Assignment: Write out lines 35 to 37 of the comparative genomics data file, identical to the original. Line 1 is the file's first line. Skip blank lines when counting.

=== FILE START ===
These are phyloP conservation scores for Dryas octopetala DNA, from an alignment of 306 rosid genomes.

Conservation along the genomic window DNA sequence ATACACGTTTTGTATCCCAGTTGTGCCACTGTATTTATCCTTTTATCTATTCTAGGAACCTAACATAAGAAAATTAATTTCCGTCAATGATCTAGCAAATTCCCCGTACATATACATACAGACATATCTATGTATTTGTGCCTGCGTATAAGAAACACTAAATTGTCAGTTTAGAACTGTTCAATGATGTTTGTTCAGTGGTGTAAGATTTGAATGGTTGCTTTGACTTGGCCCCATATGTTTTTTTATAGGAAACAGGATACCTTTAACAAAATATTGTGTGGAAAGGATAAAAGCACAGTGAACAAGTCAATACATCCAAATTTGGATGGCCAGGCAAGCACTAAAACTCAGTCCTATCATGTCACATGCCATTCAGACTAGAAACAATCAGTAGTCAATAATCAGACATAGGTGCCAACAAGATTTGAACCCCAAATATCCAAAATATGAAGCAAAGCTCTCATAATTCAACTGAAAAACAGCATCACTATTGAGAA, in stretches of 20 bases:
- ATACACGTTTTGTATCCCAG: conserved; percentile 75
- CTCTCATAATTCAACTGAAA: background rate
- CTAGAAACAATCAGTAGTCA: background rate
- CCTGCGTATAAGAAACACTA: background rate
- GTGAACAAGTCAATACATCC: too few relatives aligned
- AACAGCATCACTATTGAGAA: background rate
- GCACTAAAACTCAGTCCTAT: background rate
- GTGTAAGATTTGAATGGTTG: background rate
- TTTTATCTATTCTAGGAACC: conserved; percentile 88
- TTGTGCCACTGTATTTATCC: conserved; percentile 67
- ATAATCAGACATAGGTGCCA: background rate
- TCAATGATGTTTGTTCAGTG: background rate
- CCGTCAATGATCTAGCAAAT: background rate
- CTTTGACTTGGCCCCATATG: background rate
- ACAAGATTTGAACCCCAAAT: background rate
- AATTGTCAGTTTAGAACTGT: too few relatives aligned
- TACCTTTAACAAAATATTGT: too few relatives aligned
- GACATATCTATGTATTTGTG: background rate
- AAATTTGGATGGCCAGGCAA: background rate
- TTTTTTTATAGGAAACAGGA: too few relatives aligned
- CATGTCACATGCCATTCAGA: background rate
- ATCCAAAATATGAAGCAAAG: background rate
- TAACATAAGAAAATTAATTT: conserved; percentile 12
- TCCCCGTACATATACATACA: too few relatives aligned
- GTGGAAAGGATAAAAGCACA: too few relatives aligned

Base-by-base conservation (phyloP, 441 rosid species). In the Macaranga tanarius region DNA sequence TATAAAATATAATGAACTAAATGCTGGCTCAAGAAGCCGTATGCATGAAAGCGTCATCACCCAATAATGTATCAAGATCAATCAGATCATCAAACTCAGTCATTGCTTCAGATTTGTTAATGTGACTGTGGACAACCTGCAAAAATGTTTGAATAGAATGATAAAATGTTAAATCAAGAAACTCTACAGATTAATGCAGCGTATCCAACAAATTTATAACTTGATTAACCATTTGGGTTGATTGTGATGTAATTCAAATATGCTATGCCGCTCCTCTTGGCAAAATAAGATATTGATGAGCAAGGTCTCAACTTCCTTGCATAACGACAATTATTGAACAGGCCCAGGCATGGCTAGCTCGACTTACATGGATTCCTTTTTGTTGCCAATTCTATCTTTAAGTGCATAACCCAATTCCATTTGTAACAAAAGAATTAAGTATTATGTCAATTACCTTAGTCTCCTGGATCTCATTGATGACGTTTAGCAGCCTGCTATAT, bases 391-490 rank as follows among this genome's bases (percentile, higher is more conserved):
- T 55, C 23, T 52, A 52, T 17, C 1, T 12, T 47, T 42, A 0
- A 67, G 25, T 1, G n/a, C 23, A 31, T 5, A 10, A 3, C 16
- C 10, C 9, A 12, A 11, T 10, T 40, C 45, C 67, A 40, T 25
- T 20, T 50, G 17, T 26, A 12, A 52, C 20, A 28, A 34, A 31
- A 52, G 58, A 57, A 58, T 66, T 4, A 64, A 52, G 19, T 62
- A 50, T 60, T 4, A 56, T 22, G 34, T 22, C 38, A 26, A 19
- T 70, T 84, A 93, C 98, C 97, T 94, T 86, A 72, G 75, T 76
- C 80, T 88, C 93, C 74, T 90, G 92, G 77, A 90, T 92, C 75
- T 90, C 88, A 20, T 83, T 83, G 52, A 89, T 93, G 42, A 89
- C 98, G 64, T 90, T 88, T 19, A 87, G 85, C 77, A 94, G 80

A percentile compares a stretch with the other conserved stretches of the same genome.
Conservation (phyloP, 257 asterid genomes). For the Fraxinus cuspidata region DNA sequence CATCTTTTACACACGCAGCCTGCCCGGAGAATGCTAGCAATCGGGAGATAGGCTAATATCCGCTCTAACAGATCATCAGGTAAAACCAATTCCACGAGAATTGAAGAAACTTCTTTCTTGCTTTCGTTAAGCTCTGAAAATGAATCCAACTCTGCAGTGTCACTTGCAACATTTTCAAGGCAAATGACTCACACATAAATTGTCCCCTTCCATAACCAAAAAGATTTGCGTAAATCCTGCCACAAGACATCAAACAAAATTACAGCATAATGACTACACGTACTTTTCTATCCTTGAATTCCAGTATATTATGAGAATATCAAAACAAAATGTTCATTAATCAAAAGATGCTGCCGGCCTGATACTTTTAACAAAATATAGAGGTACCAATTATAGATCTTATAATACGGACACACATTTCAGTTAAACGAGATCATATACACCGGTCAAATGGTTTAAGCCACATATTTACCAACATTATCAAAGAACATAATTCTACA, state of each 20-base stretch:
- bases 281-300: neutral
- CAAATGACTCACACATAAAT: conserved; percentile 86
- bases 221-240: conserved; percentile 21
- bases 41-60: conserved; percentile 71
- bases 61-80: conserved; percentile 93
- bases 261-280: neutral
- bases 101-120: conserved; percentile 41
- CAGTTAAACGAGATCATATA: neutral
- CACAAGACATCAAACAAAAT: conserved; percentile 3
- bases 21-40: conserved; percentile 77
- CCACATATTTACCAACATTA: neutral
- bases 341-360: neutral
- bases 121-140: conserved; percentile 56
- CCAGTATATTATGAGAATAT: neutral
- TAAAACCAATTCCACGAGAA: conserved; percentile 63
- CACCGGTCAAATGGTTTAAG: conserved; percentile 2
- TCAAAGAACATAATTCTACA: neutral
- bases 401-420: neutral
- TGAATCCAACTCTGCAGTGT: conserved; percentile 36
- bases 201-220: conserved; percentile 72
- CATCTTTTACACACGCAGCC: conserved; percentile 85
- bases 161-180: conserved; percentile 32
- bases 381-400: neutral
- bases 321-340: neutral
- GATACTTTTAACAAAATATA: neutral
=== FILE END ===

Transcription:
- T 70, T 84, A 93, C 98, C 97, T 94, T 86, A 72, G 75, T 76
- C 80, T 88, C 93, C 74, T 90, G 92, G 77, A 90, T 92, C 75
- T 90, C 88, A 20, T 83, T 83, G 52, A 89, T 93, G 42, A 89